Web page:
Most collectors these days know of the junk wax era. Despite their age, these late 1980s/early 1990s cards generally hold little value. That doesn’t mean you should abandon them entirely, however. 2016 marked the 25th anniversary of 1991 sports card releases and there are some quality finds that have stood the test of time. Here are five worthwhiile rarities from that year in no particular order.
During the Gulf War, Topps distributed special boxes of baseball cards (enough for approximately 7,000 sets worth by most counts) with special gold foil logos to servicemen and servicewomen overseas. Because of that, many of the cards never made it back home to the U.S. and are rare compared to their regular 1991 Topps brothers.
Chipper Jones’ rookie card is the key card in the set and it surely isn’t ‘junk.’ Even cards rated NM 7 sell for several hundred dollars. There are several for sale and auction now, including some graded higher. That’s much more than his regular Topps issue, which is generally available for about $1.
With all due respect to Favre’s 1991 Star Pics autographed rookie card as well as his more common 1991 Stadium Club rookie, this is the holy grail when it comes to first-year cards of the all-time great. This card was available in packs and could be exchanged for 1,000 individual Favre cards if so desired. Wild Card wasn’t around for very long, producing its last football card set in 1993. Few of these 1,000-stripe cards were produced and considerably fewer exist today since many collectors no doubt mailed them in to claim the individual cards.
They aren’t impossible to snag but are difficult to find. And when you do come across one, the price tag is usually steep. One actually sold this week on eBay for about $2,550. A while back, a PSA 10 recently topped $10,000.
Never heard of the 1991-92 Fleer 3D acrylic cards? Don’t be embarrassed because you’re not alone. Most collectors passed on this promotion to mail-in a few bucks and some Fleer wrappers in exchange for one of these. Because of that, they aren’t easy to find. You will generally find a few floating around but are in general, tough cards. The best one of the bunch? That would be any one of the Michael Jordan cards – and there are four to choose from, including his base issue, All-Star card, League Leader, or Team Leader.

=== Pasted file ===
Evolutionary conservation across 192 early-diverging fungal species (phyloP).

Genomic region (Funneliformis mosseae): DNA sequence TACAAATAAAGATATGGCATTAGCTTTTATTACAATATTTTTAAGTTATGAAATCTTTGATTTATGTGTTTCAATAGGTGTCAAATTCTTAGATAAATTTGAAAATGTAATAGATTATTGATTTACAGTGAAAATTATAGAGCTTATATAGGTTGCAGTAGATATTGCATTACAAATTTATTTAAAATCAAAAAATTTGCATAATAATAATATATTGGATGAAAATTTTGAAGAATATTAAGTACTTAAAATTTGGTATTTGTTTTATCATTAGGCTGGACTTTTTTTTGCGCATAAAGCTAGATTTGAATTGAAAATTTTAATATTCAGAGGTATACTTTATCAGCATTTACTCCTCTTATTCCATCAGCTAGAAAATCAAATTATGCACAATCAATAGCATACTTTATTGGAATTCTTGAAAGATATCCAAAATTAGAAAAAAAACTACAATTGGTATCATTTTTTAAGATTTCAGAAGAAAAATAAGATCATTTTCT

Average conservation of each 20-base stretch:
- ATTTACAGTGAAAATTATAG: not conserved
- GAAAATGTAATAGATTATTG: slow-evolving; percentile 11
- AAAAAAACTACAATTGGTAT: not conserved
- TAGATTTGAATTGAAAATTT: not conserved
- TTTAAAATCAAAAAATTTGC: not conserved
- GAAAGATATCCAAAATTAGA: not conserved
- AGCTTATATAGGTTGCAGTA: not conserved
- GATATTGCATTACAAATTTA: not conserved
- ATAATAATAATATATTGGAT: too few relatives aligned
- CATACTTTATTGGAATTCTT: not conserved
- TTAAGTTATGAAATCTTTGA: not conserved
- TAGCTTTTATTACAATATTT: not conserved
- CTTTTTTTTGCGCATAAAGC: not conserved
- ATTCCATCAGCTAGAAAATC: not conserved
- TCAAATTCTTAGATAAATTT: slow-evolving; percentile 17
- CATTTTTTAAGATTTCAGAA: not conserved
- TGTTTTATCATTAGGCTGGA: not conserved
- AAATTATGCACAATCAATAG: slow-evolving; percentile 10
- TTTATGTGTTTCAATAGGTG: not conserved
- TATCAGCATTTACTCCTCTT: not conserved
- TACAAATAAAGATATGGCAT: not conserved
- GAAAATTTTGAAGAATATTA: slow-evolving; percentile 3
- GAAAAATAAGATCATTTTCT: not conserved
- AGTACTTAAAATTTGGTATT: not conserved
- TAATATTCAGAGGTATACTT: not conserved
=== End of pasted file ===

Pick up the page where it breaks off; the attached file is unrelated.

Other key cards from the set include rookie cards of Larry Johnson, Dikembe Mutombo, and Kenny Anderson. But while those can be had for considerably less, Jordan cards like these will require a bigger investment. There are a few on eBay now.
4. Mickey Mantle 1991 Score Autographs
hrough a special promotion with the Hall of Famer, Score produced 5,000 seven-card sets of the former Yankee slugger, which were distributed to dealers and media. A total of 2,500 cards were hand-signed and they, of course, quickly found their way into the general public. These cards are still very popular with collectors but due to the small quantity available, are not always easy to find.
There are usually a few on eBay at $500 and up. It is worth pointing out that collectors eager to purchase one should be wary and ensure they are buying a Score-certified example. On the backs, the cards state the autographed versions are numbered to only 2,500. A regular Mantle card that was later signed by him is still valuable. However, those do not have the same premium as the signed cards a part of the promotion that were certified by Score.
5. Nolan Ryan and Hank Aaron 1991 Upper Deck Autographed Inserts
Rounding out our list of the best 1991 sports cards are a pair of early autographed insert cards from the legendary Hall of Famers. While commonplace these days, autographed inserts weren’t too common 25 years ago. So when fans had the opportunity to pull an autographed Nolan Ryan or Hank Aaron card from a pack, there was extraordinary interest.
The cards are cool ones at that. The Ryan issue features him with each one of his four teams and with him throwing a football. Aaron’s card depicts him with both the Milwaukee and Atlanta Braves. The cards were a part of Upper Deck’s Heroes inserts, which included some of their career highlights. Each player signed a total of only 2,500 cards.
Looking to buy one? It’s probably best to stick with a graded version. They’re available here for $200 and up, depending on the grade.